The coronavirus COVID-19 has tested the resilience of the global economy. Every business, no matter the size or the industry, is subject to the same stresses. While, from a health perspective, Australia remains one of the countries with the least exposure to COVID-19 and we weren’t required to go into full economic lockdown, estimates from May 2020 suggest that the cost of the social distancing restrictions to the economy represents $4b a week.

So how do you respond when market conditions, changing consumer behaviour and policy decisions push your business to the brink?

While the measures put in place by the Federal Government to support the economy have provided a buffer, there is no doubt that we will still see some businesses close as our economy slows down. However, there are many more options available to businesses to weather a financial storm than may first appear. Identify the warning signs early; the more options you have.

With the help of a suitably qualified advisor, you can determine if it is possible for you to:

  • continue to trade but scale down your operations
  • refocus your business back to its core operations and rationalise underperforming parts of your business
  • refinance the debt or raise further equity.

Early insolvency indicators do not mean your business is doomed. Proper advice and understanding your turnaround options as early as you can ensure you have every chance to set it right.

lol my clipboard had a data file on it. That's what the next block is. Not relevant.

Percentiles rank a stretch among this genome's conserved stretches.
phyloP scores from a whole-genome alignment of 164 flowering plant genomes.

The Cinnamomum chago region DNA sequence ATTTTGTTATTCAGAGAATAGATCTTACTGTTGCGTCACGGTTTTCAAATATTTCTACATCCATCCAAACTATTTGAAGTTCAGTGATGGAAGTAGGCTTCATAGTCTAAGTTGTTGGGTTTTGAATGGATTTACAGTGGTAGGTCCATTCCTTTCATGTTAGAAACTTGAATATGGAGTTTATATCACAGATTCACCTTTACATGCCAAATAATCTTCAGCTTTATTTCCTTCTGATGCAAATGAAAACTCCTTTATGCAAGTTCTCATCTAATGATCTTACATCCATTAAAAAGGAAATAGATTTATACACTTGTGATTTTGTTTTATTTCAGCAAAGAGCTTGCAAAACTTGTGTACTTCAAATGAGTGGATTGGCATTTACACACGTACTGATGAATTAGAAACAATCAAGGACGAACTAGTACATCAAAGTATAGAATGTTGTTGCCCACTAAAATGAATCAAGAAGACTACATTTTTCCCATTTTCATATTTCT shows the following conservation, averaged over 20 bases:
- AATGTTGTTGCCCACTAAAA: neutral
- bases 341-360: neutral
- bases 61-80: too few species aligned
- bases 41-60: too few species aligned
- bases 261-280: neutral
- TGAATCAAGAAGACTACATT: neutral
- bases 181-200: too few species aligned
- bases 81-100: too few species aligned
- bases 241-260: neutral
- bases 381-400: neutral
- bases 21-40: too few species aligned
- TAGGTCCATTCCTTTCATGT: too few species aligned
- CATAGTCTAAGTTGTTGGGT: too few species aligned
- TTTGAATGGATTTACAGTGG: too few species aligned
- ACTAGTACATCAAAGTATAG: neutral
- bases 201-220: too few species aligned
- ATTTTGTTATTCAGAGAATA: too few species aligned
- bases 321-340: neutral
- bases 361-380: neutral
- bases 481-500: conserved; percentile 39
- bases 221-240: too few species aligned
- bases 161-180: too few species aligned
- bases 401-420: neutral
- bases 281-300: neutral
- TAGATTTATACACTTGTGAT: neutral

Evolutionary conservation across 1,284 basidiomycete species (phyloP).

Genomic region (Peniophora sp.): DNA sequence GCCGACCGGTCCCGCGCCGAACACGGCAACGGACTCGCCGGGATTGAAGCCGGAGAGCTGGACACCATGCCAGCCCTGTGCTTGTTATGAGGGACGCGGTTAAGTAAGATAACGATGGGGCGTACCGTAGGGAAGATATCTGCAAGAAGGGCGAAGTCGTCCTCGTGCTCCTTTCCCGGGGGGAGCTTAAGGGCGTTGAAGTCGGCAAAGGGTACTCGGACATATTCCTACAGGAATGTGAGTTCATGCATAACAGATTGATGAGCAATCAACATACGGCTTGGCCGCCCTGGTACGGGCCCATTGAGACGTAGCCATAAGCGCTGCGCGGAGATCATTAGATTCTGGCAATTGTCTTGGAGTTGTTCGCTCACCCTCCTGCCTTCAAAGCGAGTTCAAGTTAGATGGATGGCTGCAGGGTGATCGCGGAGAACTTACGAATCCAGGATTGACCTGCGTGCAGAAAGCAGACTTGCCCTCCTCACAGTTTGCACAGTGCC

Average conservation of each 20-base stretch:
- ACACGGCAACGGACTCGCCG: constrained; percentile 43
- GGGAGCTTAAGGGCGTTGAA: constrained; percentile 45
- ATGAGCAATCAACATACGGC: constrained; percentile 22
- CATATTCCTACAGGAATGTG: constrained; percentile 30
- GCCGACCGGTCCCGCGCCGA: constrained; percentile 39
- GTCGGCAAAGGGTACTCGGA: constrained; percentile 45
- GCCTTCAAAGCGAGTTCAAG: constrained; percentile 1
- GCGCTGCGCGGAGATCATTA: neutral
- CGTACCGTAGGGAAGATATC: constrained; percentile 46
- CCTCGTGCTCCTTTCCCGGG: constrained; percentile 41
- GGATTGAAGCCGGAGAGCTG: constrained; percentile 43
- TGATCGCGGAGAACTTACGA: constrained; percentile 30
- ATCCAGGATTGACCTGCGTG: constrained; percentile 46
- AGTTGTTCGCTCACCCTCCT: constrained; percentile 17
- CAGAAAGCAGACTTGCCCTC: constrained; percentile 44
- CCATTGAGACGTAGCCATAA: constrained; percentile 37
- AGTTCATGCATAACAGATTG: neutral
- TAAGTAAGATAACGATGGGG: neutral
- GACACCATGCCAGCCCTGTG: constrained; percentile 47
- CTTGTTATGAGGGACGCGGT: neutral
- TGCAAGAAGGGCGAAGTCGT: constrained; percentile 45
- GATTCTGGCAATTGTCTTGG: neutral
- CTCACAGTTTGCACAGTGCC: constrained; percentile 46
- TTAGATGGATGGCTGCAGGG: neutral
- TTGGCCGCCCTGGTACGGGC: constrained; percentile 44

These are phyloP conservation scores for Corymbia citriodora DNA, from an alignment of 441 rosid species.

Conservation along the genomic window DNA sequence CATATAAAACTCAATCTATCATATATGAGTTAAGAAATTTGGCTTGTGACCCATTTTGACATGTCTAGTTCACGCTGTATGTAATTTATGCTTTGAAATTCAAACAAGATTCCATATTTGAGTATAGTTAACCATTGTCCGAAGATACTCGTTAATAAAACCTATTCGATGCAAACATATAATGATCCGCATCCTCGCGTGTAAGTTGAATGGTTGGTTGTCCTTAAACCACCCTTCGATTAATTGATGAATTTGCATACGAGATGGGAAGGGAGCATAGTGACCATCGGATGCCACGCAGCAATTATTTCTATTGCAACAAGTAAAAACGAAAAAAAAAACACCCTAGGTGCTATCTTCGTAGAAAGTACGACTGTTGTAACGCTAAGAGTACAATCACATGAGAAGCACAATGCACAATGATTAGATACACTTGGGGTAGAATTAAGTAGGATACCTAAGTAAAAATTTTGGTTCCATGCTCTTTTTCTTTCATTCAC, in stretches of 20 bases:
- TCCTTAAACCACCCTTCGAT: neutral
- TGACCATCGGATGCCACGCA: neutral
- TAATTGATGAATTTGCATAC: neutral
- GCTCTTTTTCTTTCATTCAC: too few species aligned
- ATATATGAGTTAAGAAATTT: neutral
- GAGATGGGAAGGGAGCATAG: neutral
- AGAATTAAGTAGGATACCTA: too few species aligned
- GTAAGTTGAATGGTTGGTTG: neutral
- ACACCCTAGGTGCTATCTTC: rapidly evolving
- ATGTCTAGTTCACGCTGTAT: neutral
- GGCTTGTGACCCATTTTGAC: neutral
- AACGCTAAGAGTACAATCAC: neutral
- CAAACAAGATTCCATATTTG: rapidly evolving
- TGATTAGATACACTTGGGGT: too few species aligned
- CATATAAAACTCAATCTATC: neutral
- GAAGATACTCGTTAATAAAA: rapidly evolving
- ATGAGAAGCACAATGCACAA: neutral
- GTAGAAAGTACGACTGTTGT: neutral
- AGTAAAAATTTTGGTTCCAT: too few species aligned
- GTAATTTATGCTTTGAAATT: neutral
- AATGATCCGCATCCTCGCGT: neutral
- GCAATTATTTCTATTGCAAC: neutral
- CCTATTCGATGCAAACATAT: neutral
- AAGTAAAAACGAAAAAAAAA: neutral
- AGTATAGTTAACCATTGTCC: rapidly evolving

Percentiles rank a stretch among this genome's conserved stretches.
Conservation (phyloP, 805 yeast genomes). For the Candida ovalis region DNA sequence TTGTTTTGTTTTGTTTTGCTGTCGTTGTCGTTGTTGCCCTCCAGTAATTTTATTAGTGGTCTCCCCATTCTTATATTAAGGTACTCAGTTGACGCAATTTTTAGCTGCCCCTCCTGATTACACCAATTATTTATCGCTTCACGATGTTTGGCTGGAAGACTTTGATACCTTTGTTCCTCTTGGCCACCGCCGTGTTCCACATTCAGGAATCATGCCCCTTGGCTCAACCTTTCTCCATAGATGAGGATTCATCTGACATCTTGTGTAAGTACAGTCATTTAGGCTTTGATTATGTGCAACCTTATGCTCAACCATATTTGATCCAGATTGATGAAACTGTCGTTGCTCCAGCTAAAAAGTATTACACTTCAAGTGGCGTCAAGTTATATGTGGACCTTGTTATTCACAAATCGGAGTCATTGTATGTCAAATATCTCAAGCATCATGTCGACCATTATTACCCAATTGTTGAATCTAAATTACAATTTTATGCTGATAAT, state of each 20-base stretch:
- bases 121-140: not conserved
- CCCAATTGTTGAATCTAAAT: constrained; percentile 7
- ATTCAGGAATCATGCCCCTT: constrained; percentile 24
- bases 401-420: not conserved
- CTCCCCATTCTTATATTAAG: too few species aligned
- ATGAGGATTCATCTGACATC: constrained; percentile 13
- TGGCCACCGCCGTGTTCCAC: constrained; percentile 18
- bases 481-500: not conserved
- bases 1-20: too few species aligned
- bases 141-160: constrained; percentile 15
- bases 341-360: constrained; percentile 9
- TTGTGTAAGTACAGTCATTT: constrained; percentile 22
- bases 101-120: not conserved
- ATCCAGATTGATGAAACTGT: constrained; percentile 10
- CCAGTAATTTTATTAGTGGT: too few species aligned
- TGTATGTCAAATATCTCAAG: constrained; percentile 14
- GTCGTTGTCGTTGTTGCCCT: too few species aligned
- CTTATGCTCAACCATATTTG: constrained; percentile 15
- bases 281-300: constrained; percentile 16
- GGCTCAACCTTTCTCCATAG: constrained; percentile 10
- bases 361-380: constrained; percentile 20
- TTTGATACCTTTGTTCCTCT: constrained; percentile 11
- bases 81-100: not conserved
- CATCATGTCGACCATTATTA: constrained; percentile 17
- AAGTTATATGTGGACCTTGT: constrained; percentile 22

Innovation can be the key to a successful turnaround

There are options available to businesses experiencing financial distress. There is access to funding – both traditional and alternative, with billions of dollars in debt and private equity looking to find a home.

There are also ways of accessing solutions through a Voluntary Administration to effectively restructure your business. For instance a Deed of Company Arrangement (DOCA) is a largely misunderstood and underutilised process which can allow businesses to implement the changes necessary to come out the other side stronger than before.

With the additional time afforded by the Federal Government’s temporary relief for directors of companies in financial distress, via changes to the insolvency law provisions – there is no better time to take an honest look at your long term prospects and plan accordingly.

The Resilience Wheel

It can be hard to decide where to focus your business in stressed or distressed conditions. Our resilience wheel outlines five key considerations for businesses, with cash management at the centre.

  1. Cash management: the most critical issue for businesses
  2. Contingency planning
  3. Stakeholder management
  4. People
  5. Setting up a crisis management team


What’s happening in your industry?

Every industry and sector of the economy is being affected differently. Some have larger exposure to consumers, others more greatly impacted by the stall in global supply chains – all have to find their own path through this downturn to come out the other side.